BATON ROUGE, La. – Louisiana’s seven state prisons completed two years of audits this week, and were determined PREA compliant by Federal Department of Justice Auditors. Audits of the state’s facilities began in January of 2015. Auditors spent the past two years inspecting and evaluating Louisiana’s policies and procedures, and the physical layouts of each prison to determine whether each facility was compliant. In addition to record and documentation review, auditors also interviewed numerous offenders and staff to ensure PREA regulations were being implemented.
“This is a testament to the hard-working individuals within Louisiana’s Department of Corrections,” said Department of Public Safety and Corrections Secretary James M. Le Blanc. “These standards are necessary to help protect our offenders and our employees. I’m proud of our staff for their dedication to improving corrections by successfully implementing PREA requirements and for choosing to hold ourselves to a higher standard.”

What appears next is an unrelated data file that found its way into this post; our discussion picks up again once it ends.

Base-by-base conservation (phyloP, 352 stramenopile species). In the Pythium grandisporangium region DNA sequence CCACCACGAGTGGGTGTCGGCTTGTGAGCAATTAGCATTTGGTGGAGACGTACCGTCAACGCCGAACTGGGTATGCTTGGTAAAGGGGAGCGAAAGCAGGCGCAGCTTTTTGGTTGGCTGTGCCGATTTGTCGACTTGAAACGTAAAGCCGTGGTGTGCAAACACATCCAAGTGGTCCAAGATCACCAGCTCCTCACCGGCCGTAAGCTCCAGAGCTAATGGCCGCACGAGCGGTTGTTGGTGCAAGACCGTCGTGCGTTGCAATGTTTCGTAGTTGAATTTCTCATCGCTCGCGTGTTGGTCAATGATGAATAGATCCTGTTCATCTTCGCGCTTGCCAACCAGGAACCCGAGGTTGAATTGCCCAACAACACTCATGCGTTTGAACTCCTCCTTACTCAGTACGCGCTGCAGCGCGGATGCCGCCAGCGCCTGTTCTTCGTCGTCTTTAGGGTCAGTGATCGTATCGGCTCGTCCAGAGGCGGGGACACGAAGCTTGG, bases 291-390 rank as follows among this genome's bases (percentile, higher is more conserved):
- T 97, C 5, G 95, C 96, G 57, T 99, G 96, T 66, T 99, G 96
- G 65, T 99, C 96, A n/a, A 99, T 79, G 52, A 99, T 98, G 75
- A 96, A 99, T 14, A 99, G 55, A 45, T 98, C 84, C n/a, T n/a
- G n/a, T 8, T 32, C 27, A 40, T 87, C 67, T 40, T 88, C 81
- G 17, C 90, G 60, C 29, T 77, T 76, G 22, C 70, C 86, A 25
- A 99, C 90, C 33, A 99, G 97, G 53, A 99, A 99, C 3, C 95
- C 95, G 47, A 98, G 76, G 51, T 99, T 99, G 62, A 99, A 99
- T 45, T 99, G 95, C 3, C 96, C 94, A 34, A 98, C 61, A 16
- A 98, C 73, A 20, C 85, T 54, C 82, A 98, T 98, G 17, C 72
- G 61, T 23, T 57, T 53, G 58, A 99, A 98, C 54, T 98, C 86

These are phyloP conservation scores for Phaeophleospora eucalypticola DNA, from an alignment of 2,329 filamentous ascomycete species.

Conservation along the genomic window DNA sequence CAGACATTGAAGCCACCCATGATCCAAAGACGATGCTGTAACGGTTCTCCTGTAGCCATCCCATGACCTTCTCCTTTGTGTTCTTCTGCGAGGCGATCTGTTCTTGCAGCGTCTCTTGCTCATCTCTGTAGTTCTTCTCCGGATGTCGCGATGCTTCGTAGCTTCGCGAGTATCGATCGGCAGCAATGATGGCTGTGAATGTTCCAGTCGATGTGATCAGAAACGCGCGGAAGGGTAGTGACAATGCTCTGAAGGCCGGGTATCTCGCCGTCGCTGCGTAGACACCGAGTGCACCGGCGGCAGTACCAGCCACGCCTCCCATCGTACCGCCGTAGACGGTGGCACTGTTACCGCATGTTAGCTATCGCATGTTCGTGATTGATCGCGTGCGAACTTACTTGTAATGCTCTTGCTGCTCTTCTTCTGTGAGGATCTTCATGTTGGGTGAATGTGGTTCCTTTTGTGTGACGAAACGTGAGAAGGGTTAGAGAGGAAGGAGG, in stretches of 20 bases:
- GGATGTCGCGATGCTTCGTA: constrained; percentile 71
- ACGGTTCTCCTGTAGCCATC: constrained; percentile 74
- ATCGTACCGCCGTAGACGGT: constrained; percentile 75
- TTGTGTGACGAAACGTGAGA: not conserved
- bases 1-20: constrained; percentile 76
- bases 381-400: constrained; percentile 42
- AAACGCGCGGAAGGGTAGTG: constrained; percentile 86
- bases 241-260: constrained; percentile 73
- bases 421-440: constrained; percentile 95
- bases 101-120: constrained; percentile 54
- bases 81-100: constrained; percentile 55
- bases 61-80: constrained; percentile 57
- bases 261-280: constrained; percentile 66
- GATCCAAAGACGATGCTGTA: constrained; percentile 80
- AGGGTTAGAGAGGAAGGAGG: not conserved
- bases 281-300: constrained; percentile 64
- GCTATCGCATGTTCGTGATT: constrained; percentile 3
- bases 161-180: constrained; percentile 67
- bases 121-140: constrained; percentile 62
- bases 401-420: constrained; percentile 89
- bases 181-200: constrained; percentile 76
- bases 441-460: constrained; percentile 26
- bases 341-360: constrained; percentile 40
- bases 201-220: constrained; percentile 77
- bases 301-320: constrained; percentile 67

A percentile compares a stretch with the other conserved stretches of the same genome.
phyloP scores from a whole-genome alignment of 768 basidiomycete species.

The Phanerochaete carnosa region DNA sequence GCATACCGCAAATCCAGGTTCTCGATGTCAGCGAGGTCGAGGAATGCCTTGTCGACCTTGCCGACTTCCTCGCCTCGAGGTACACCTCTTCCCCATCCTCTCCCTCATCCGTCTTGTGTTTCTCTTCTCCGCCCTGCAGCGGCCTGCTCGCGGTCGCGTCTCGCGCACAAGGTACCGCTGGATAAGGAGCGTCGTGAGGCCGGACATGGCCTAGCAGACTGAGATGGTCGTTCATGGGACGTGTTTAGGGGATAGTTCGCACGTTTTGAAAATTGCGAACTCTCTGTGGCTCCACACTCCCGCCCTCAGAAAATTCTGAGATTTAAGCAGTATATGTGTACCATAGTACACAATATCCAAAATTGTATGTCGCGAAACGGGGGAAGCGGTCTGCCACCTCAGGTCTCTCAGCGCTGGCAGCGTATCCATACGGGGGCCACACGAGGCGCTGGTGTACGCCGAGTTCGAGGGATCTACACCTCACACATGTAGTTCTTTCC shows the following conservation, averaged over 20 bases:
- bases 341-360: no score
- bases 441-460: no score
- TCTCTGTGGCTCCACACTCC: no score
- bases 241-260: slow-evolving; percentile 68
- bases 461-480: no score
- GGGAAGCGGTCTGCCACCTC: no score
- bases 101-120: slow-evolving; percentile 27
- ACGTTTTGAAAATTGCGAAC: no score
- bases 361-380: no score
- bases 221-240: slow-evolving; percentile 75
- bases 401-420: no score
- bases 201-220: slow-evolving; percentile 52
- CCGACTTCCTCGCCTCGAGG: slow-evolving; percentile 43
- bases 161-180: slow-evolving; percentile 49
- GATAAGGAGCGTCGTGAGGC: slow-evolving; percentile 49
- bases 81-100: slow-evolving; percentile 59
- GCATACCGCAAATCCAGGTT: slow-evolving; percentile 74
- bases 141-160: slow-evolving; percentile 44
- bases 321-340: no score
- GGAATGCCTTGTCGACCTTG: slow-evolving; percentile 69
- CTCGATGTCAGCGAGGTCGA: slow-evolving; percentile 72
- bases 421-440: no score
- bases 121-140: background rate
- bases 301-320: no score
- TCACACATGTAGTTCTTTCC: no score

“Leadership from Secretary Le Blanc, the State’s prison wardens, and partnerships with community resource groups, have made this a successful endeavor in achieving compliance for the state’s prisons,” said Michele Dauzat, Louisiana PREA Coordinator.
PREA is the Prison Rape Elimination Act, which was passed by Congress in 2003. The purpose of the act is to provide for analysis of the incidence and effects of prison rape in Federal, State, and local institutions and to provide information, resources, recommendations and funding to protect offenders and prevent sexual abuse in prisons.
Auditors evaluated all seven state prisons including, David Wade Correctional Center, Dixon Correctional Institute, Elayn Hunt Correctional Institute, Louisiana Correctional Institute for Women, Louisiana State Penitentiary at Angola, Rayburn Correctional Center, and Raymond Laborde Correctional Center. Because of its age and large population, Angola proved to be one of the biggest challenges in attaining compliance. State DOC employees worked hard to overcome the obstacles in making Angola compliant. Ten auditors spent a week at Angola auditing the facility. The Department of Justice enlisted Louisiana to educate and assist other states that might face the same challenges as Angola.
PREA requirements mandate each facility be audited once every three years. Louisiana’s State prisons have already begun preparing for the next audit cycle, which begins in 2018.
For more information on Louisiana’s PREA policies and procedures visit the Department’s website.
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